It's not bad.
The post-apocalyptic scenario doesn't bear much scrutiny (I scratched my head for a moment at the idea that something could kill all plant and animal life and yet leave humanity miraculously intact, but then opted to roll with it) and it doesn't seem to want to treat cannibalism as anything other than an eerie, unacceptable evil.
I don't know, given that nothing is alive any more and the only food supply is a finite amount of canned goods, it'd seem to me that cannibalism is something that would have to become a norm for the species to survive. Any functioning society would need some sort of system in deciding who to eat and why, and ration the supplies. Maybe different groups of humans would go to war to increase their food supply. When Viggo tells his boy that under no means will they eat human flesh, the back of my mind was thinking: Well, what if he's already dead, for one thing? They take supplies from people who are already dead, it's just a minor variation.
But no, in this film those who have resorted to cannibalism are those who have basically surrendered their humanity. Now I'm not actually complaining about that, that makes sense, and in a sense the society I suggested above would also lose its humanity - I guess maybe the inevitability of this is the film's fear, although the mythic way the Earth is dying implies that humanity may be slowly dying too.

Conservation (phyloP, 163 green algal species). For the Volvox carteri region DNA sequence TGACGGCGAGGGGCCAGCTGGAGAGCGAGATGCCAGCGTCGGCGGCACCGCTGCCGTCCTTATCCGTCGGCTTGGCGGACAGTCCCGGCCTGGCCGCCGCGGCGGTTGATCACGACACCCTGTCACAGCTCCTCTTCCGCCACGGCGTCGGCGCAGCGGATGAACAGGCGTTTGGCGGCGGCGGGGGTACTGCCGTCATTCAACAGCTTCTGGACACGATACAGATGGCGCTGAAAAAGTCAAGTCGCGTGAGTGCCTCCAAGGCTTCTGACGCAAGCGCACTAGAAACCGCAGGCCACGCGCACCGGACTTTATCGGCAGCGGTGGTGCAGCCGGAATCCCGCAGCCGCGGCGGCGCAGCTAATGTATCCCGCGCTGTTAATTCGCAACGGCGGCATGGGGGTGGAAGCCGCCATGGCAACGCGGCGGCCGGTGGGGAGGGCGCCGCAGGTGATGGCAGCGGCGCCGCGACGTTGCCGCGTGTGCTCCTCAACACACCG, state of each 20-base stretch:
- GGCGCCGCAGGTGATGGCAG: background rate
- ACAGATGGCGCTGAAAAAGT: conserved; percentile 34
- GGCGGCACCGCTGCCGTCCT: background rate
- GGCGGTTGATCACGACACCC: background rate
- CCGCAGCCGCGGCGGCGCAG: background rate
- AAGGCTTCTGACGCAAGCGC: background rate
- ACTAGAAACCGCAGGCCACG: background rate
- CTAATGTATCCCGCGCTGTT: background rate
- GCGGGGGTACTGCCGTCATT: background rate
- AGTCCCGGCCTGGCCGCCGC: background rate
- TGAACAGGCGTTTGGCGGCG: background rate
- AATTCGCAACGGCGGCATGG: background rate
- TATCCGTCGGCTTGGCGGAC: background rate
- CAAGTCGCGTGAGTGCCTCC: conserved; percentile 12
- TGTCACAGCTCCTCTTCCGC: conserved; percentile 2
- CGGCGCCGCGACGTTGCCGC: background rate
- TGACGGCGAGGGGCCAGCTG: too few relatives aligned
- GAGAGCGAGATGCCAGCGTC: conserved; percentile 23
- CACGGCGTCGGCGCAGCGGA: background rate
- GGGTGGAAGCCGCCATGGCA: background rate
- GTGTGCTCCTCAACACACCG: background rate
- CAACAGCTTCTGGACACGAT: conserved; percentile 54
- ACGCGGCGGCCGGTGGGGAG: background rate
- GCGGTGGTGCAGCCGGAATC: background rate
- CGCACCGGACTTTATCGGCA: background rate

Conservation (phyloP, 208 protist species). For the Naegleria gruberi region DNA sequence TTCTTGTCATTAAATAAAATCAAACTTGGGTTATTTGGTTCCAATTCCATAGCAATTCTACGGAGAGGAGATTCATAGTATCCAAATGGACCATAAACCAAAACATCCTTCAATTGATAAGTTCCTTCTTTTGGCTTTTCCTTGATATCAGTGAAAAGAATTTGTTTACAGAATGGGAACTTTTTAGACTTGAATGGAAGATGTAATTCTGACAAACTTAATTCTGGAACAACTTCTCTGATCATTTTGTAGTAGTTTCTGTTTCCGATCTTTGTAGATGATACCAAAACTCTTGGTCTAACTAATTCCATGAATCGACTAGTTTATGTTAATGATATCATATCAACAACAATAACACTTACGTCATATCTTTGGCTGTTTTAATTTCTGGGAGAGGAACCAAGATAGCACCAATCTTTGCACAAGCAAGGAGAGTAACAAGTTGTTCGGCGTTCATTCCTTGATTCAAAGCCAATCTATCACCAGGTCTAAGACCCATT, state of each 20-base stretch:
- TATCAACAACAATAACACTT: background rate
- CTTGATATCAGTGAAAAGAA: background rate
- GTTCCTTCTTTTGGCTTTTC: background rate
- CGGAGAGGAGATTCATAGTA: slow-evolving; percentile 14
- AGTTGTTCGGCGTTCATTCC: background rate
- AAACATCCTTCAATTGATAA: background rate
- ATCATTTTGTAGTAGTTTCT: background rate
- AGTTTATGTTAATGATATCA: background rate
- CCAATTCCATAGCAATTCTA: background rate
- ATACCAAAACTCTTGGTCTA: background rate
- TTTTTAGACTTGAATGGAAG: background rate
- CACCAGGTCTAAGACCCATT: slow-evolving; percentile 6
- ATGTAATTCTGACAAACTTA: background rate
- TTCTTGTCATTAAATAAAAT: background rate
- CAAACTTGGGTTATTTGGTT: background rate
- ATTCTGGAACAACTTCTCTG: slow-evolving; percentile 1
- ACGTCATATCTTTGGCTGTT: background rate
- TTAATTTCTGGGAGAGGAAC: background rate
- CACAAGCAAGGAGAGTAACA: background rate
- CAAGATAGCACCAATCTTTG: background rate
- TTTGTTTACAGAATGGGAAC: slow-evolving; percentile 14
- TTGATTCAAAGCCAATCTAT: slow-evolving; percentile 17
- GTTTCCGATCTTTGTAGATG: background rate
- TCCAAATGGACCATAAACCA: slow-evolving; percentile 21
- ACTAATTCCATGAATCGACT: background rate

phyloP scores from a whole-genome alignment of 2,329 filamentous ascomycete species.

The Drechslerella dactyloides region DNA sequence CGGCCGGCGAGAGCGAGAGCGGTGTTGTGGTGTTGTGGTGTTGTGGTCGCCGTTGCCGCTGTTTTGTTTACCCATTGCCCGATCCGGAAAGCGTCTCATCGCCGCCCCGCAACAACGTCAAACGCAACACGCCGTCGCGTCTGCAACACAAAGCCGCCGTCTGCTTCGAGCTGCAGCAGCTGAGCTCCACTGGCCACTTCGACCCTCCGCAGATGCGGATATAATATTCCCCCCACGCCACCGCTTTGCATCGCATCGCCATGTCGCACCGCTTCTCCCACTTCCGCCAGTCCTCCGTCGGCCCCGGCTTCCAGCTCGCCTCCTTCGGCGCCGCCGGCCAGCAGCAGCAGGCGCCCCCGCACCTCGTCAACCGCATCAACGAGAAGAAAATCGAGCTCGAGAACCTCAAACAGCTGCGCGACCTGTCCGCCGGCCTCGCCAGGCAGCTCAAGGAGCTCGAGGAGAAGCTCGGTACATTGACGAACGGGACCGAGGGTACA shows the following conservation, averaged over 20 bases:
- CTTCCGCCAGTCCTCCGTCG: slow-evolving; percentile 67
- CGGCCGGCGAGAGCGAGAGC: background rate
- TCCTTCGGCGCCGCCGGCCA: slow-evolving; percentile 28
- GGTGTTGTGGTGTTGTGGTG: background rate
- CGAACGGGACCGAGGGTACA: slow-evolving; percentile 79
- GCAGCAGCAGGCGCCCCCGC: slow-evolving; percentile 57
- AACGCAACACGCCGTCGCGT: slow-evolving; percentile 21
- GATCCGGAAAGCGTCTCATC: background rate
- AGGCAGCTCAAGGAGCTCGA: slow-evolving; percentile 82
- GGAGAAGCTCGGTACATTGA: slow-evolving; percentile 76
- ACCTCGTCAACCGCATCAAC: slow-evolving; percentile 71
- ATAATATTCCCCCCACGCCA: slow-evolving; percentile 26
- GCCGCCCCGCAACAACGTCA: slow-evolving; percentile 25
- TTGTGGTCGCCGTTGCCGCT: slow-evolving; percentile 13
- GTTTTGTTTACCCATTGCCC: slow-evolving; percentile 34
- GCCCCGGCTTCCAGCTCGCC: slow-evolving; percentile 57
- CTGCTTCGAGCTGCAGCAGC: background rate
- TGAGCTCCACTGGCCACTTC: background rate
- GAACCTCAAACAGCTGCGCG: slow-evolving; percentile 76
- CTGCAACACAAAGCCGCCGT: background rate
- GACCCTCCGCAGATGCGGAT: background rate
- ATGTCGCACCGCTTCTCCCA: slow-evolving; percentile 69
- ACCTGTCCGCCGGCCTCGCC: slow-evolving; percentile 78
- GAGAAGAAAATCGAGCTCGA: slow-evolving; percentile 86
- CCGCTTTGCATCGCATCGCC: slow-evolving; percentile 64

I wasn't too happy with the treatment of the mother, but I guess that reflected the film's need to be poetic rather than rational
And the ending was, well.
But look, The Road isn't about cannibalistic society or the logic of how the world ended or any of that stuff. It's about a man and his boy travelling through the ruined world, struggling with the loneliness and the bitterness and the lack of proper food and the fear of being eaten. his son keeps him alive and is his justification for everything he does, to keep the fire and so on. In this the film basically excells and is a watchable and very nicely shot film, with an excellent soundtrack and some pretty good writing (I'm guessing Mortensen's V.O. is verbatim from the novel as that has some of the best lines.)
I think whether one likes or dislikes the film probably rests on what they think of Viggo Mortensen's performance, which I liked but I could understand others disliking. The boy is also good.